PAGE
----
When wanderlust strikes sometimes I climb on my Harley and head south on Lee Highway, through the Manassas Battlefield. To the west of it lies Bull Run Mountain. Beyond that, across Virginia's vast piedmont, lies the Blue Ridge, and beyond that lies the Shenandoah Valley. Elk once roamed that valley. Astride the bike on cool Saturday mornings in September I revel in the sights, sounds and scents of fall. I think about moving west, about the wanderlust of Americans who preceded me, and about elk and elk hunting.
In pre-Columbian times, as many as 10 million elk inhabited North America. They roamed from coast to coast, and from southern Mexico to the brink of the Arctic Circle in Canada. Today more elk—about a million—inhabit the United States than at any other time in the last 100 years thanks to hunter-conservationists. And though they also inhabit some states east of the Mississippi, I still can't think of elk without simultaneously thinking about the Rocky Mountains, which are decidedly farther west than I am able to move and still maintain a desirable commute to NRA HQ.
Such is the siren song conjured by the bugle of a mature bull. Hear it once and you're bound to return to his landscape again and again. Hunt him, or better yet place a bullet just so in his boiler room, and you're hooked for life on a glorious pursuit.
I don't use such words lightly, because most assuredly an elk hunt is never boring; the critters and the landscape they inhabit see to that.
Whether it's among pictographs in New Mexico or down a buffalo jump in Montana, every step I take in elk country reminds me that I am hardly the first to hunt what many consider America's most magnificent big game. After a morning of butt-kicking, oxygen-robbing, heartbreaking effort, I wonder what those who walked before me would think of my vain pursuit. Would they commiserate with or laugh at my foolish mistakes? Would they approve of my stalks and shots? When lunch in the sun beneath the quakies lulls me to sleep, I dream of them, their trials and their trophies. Though the hunting days of the ones who came before me are long gone, I awaken every time to the knowledge that my hunt is never over until the last moment of legal shooting light on my last day in the West. So when my optimism is rewarded I curtail my exhilaration and stop to give thanks, and I remember I have once again renewed my membership in an exclusive club.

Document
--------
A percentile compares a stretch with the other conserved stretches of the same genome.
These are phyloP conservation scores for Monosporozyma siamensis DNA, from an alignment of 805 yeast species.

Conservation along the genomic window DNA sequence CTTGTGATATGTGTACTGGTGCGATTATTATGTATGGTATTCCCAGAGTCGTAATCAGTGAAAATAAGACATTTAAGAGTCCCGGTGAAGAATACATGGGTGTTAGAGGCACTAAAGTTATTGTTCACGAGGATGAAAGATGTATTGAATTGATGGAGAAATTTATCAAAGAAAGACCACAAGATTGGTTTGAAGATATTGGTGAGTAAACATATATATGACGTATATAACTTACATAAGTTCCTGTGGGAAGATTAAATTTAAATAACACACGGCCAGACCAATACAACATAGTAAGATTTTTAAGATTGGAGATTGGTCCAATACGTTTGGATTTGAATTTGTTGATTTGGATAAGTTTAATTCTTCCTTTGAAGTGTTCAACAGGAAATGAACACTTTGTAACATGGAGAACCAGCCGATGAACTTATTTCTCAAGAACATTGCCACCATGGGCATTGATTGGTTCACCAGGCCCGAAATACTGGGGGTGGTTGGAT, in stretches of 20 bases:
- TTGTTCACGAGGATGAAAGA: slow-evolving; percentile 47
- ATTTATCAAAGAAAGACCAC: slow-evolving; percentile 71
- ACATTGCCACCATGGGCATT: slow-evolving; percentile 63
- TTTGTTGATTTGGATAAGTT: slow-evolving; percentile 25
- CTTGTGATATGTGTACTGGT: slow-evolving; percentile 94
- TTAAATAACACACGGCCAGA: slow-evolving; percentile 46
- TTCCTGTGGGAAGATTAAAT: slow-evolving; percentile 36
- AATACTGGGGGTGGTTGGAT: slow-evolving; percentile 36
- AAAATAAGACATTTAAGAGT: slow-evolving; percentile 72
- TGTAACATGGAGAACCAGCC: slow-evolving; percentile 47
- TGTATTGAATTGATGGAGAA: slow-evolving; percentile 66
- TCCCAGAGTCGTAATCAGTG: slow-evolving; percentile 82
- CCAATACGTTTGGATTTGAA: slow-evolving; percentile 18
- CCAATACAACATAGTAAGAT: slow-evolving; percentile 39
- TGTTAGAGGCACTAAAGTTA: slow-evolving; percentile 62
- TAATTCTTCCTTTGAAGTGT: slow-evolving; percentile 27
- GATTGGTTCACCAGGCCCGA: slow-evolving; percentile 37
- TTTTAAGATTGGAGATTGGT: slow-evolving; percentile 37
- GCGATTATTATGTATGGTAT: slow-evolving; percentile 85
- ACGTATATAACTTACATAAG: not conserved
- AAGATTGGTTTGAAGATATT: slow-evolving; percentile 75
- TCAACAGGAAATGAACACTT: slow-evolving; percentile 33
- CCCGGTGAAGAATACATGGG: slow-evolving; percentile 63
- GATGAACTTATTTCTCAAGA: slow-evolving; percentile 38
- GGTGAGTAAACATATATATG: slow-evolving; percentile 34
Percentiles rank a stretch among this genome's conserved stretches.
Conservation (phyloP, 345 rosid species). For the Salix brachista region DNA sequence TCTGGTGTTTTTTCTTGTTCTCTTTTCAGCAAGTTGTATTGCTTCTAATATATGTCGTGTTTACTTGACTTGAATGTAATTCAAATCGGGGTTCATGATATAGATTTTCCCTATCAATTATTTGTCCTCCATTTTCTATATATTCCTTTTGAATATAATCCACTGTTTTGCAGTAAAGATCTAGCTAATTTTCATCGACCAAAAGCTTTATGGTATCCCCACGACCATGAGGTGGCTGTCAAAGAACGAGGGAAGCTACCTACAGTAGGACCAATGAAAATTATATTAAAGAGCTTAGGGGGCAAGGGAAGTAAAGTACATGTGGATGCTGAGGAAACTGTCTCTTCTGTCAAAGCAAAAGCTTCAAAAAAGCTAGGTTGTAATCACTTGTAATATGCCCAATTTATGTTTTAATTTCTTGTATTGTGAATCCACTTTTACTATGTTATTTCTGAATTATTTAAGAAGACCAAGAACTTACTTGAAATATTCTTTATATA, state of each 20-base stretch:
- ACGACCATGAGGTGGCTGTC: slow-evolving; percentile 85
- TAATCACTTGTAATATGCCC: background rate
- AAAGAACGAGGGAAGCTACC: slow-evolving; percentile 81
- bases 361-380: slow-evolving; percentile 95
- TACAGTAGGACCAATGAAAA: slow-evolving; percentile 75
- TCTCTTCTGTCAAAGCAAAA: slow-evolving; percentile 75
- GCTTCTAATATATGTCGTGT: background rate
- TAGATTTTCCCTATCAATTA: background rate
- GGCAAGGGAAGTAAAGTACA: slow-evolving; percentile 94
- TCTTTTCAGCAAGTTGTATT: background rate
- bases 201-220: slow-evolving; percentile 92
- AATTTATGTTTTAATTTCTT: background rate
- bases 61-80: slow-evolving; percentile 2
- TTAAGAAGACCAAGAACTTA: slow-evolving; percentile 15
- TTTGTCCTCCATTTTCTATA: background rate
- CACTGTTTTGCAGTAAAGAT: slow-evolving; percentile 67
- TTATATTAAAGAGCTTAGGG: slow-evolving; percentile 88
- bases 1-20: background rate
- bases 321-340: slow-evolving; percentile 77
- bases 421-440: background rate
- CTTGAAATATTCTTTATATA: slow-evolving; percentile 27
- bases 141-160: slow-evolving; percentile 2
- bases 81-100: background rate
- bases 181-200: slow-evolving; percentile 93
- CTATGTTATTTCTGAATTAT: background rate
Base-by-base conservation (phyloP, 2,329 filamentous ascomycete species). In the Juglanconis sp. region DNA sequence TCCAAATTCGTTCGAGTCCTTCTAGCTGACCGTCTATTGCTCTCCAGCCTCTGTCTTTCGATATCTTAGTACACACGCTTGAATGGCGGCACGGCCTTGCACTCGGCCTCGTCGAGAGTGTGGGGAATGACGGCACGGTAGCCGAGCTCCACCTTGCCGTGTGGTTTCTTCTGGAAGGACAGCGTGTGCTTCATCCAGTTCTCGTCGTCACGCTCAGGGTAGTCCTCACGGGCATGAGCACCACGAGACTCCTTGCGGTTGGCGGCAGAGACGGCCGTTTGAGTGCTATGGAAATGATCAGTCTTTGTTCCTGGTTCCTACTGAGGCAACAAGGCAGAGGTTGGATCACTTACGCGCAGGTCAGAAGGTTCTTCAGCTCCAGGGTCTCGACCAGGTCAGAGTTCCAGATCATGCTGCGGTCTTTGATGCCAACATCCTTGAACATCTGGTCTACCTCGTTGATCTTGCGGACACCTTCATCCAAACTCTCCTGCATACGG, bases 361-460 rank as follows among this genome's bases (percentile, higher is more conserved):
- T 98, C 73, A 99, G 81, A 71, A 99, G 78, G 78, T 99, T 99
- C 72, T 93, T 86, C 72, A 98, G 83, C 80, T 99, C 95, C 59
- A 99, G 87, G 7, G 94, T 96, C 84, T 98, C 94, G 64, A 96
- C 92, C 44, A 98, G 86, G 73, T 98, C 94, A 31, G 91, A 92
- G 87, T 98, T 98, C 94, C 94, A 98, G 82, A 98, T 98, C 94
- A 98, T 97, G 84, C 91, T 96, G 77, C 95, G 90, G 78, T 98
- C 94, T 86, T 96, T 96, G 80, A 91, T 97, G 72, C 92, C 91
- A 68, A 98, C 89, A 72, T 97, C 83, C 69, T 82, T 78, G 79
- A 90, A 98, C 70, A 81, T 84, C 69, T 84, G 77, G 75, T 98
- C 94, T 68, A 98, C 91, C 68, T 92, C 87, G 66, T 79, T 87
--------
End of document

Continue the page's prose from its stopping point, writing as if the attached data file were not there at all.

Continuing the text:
I envy those who live in elk country. I pity those who have never seen it and felt it and hunted it. Though I am happy I have entered and hunted it often and killed a mere four elk, if I kill 40 more I don't think it will be enough to stanch my desire to stalk the animals on their ground. I'm an elk hunter—I'm sure of it. I may not live within earshot of elk, but I carry their song with me always.
Did You Know?
Set up active decoys where you don't want geese to land. Use sleeping and resting decoys to signal the area has been checked out and it's safe enough to drop in and nap.
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Like the fossilized skeletons of its ancestors displayed in the Smithsonian, a 12-foot alligator can be scary even when it's dead—something that Shooting Illustrated's Adam Heggenstaller learned in person during a gator hunt in Florida. Read More »
the Texas Auto Writers Association named Ram Trucks worthy of delivering true Lone Star State capability.... Read More »
Price of nonresident sheep tags-
Record-high winning bid for 2013 Montana special bighorn permit
U.S. states with native bighorn sheep seasons—Alaska, Arizona, California, Colorado, Idaho, Montana, Nebraska, Nevada, New Mexico, North Dakota, Oregon, South Dakota, Texas, Utah, Washington and Wyoming
Researcher Laura Boester at the University of Toledo found that fox squirrels hear over a noise-frequency range roughly 2.5 times greater than humans, with more capability to detect higher-frequency sounds.